Legislation, introduced during National Architecture Week, encourages right balance between design and security
Contact: John Schneidawind
For immediate release:
Washington, D.C. – April 16, 2010 – The American Institute of Architects (AIA) today commended Sen. John Kerry (D-MA) for introducing the Embassy Design and Security Act, a ground-breaking piece of legislation that for the first time recognizes the vital role building design can play in transforming America’s embassies into high performance structures throughout the world.
“America's diplomatic missions abroad are the physical manifestations of our nation's values to the rest of the world,” said AIA President George H. Miller, FAIA. “They facilitate the vital work of diplomacy, serve as places of refuge and support for citizens of host nations and Americans abroad, and provide a platform to advance the leadership that America provides to the world.”
The Embassy Design and Security Act, which Sen. Kerry introduced late yesterday, establishes a Design Excellence program at the State Department and ensures that experts from the design, construction and security fields can advise the Department on its work. The legislation will help the State Department take a leadership role in high performance buildings by encouraging innovation in design, creating a framework for testing new technologies, and providing training in high performance building attributes. It would require the State Department to do a study that would consider alternative approaches to enable architects and engineers to design embassies that reflect the unique needs of a site at a foreign post and to incorporate appropriate standard design and construction components common to the building type.
“Our embassies and consulates are important reflections of the American values of openness, ingenuity, and innovation,” said Senator Kerry. “They should reflect the best of U.S. design, architecture, sustainability, and technology while maintaining security as the top priority. Our embassies and consulates are the frontlines of U.S. diplomacy and often are the first contact people in foreign countries have with the United States. As the Honorable Daniel Patrick Moynihan strongly affirmed, they should reflect ‘the dignity, enterprise, vigor and stability of the American National Government’.”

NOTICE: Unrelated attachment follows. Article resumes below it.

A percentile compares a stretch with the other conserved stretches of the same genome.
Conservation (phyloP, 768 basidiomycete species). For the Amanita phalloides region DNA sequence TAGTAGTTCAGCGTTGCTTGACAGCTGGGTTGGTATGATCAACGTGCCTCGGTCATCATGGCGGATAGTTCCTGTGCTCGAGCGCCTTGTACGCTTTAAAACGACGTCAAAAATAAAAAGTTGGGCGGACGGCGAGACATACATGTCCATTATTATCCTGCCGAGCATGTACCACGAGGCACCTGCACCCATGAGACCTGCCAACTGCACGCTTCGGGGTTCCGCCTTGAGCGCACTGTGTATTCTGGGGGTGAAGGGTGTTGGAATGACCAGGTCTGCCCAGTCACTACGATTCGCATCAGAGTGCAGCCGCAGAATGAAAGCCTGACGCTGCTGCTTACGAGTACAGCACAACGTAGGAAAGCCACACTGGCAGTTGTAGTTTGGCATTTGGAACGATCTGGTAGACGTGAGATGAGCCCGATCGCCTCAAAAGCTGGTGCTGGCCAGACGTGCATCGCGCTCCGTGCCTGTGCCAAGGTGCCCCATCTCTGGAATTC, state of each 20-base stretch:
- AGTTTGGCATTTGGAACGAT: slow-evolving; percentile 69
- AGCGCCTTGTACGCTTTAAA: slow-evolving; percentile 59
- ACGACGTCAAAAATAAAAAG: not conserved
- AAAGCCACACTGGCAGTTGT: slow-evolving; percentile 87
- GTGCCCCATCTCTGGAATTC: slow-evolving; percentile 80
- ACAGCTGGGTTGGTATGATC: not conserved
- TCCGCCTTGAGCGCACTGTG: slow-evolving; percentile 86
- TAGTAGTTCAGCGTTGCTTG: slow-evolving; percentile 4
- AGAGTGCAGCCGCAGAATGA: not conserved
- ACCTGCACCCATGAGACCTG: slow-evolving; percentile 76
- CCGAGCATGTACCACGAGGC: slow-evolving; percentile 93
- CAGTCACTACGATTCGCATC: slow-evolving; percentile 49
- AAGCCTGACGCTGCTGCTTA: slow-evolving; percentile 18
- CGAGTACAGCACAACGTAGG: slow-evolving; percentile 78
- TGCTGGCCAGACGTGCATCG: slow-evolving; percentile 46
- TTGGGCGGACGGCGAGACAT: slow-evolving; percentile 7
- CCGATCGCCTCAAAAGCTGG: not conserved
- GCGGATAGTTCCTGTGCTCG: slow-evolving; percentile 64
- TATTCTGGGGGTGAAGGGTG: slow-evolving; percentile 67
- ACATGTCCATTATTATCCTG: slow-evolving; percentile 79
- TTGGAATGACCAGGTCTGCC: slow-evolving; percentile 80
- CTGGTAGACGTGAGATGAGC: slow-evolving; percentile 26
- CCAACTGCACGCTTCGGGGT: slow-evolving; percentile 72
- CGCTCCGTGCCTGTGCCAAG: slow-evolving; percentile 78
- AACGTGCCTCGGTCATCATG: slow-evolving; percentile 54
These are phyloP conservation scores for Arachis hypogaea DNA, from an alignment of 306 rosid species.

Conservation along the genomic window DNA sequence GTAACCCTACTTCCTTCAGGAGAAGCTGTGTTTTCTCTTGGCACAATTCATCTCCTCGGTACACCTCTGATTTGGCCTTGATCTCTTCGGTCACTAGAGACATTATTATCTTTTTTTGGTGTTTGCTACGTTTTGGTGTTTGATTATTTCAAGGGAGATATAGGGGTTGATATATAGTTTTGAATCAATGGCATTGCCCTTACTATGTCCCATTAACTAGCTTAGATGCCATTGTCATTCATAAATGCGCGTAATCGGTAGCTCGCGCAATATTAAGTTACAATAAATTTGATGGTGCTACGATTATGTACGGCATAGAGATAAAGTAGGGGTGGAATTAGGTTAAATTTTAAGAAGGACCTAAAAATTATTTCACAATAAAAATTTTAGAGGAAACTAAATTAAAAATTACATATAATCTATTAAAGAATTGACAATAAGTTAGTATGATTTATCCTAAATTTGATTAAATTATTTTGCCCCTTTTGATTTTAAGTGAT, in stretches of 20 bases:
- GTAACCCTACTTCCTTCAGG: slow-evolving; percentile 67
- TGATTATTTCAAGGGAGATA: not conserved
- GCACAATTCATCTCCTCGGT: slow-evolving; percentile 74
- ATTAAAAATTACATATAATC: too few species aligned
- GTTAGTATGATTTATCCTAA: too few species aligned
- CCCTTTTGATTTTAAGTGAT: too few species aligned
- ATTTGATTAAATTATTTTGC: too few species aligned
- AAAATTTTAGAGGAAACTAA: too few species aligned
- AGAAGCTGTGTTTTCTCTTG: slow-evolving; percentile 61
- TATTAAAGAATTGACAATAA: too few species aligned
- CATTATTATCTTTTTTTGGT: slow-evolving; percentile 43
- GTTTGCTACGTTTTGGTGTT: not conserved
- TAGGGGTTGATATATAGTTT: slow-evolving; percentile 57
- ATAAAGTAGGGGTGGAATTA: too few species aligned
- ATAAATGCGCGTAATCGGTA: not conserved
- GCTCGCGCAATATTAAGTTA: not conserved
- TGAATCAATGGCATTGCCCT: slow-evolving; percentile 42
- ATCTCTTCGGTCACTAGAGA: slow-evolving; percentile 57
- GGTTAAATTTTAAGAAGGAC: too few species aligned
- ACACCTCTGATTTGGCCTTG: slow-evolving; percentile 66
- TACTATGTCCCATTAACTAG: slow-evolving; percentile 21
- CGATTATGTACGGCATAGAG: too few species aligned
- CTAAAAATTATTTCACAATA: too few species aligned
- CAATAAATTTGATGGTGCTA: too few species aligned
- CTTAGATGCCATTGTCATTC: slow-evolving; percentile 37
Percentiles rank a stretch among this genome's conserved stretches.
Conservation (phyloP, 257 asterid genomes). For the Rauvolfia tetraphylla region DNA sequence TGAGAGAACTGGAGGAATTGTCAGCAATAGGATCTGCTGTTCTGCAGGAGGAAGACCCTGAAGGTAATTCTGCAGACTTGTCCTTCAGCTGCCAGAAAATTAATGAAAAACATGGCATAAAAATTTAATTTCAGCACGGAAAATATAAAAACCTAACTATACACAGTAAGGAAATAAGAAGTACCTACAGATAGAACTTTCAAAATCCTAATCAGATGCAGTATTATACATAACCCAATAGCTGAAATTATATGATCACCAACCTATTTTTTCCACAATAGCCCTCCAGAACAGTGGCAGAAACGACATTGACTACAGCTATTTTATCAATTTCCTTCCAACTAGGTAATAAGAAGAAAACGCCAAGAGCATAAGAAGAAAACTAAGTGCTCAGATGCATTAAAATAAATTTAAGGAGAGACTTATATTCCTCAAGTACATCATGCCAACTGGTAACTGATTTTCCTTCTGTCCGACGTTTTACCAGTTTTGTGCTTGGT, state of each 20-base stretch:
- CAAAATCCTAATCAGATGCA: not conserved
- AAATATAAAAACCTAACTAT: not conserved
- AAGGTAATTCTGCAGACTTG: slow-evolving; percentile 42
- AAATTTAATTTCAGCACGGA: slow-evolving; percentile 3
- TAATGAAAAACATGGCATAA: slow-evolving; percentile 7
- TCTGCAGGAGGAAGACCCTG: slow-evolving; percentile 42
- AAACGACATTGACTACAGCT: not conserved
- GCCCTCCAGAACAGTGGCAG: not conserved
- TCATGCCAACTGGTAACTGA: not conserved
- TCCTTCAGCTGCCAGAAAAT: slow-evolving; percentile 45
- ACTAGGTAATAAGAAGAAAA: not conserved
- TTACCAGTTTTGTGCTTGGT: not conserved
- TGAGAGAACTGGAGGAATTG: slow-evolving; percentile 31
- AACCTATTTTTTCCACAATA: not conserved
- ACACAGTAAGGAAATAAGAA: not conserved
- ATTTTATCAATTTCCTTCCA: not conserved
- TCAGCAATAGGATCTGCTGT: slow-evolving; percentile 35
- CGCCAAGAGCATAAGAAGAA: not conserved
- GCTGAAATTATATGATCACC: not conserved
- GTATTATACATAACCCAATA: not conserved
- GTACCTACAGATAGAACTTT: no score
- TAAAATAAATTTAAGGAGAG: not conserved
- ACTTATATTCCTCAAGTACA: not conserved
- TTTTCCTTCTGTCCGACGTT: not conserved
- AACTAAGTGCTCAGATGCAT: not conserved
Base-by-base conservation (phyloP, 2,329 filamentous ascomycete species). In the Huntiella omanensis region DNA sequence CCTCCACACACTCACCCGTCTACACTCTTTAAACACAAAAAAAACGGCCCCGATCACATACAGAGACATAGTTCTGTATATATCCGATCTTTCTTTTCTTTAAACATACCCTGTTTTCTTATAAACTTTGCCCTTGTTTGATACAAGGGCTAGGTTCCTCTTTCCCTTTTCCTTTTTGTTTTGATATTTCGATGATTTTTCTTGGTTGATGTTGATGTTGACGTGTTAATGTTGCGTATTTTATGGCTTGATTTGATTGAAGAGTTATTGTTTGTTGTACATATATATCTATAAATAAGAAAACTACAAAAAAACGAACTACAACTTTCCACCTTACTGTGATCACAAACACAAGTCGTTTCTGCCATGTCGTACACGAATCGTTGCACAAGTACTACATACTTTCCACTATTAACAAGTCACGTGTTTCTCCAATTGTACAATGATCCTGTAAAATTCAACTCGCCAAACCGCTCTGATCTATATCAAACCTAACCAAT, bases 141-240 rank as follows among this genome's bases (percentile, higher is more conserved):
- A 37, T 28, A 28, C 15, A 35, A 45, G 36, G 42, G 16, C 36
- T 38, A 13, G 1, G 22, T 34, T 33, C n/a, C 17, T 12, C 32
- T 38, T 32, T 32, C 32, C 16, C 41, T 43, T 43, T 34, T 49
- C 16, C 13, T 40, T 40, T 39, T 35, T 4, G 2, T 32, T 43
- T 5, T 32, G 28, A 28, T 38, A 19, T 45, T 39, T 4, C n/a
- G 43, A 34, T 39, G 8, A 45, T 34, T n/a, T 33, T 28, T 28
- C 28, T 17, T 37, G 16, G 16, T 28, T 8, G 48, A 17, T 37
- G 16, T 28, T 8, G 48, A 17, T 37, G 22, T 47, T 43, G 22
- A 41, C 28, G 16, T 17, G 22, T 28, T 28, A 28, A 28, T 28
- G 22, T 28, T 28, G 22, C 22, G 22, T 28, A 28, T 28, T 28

Senator Kerry’s legislation comes in response to a report released July 9, 2009 by the AIA that recommends ways the State Department should go about designing and building 21st Century embassies.
The report, “Design for Diplomacy: New Embassies for the 21st Century,” called on the State Department to integrate embassy security with design excellence. It included 59 recommendations made by the AIA’s 21st Century Embassy Task Force, an unprecedented collaboration of more than 50 leading architects, engineers, landscape architects, ambassadors, diplomats, Foreign Service personnel, public art experts and art and architectural historians.
The report recommended evaluating the current embassy design program, which was implemented after the 1998 attacks on U.S. embassies in East Africa, to improve security and expedite the construction of new facilities with a standard design that could be replicated anywhere in the world. The report called also for an analysis to review the effectiveness of the standard embassy design program in meeting current and future goals for building performance and cost-effectiveness.
Other recommendations from the AIA “Design for Diplomacy Report” include:
- Developing a program that integrates security and design excellence for new embassies
- Integrating sustainable best practices in all new facilities
- Establishing a multi-disciplinary peer review process that includes diplomatic and Foreign Service stakeholders, design and construction professionals, art advisors, senior Diplomatic Security officers and those familiar with the foreign post as peers
- Widening the pool of firms to include women and minority owned businesses, and emerging firms
- Allocating resources for public art in all embassie
“It is entirely fitting that Senator Kerry introduced this bill during National Architecture Week, when our country celebrates the value that design brings to our communities,” said Barbara A. Nadel, FAIA, chair of the 21st Century Embassy Task Force, and principal of Barbara Nadel Architect. “Good design is as important in the buildings we design and construct abroad as those at home. The Embassy Design and Security Act speaks to the ideal that design matters to the health, well-being and security of our nation, not just at home but abroad as well.”
About The American Institute of Architects
For over 150 years, members of the American Institute of Architects have worked with each other and their communities to create more valuable, healthy, secure, and sustainable buildings and cityscapes. By using sustainable design practices, materials, and techniques, AIA architects are uniquely poised to provide the leadership and guidance needed to provide solutions to address climate change. AIA architects walk the walk on sustainable design. Visit www.aia.org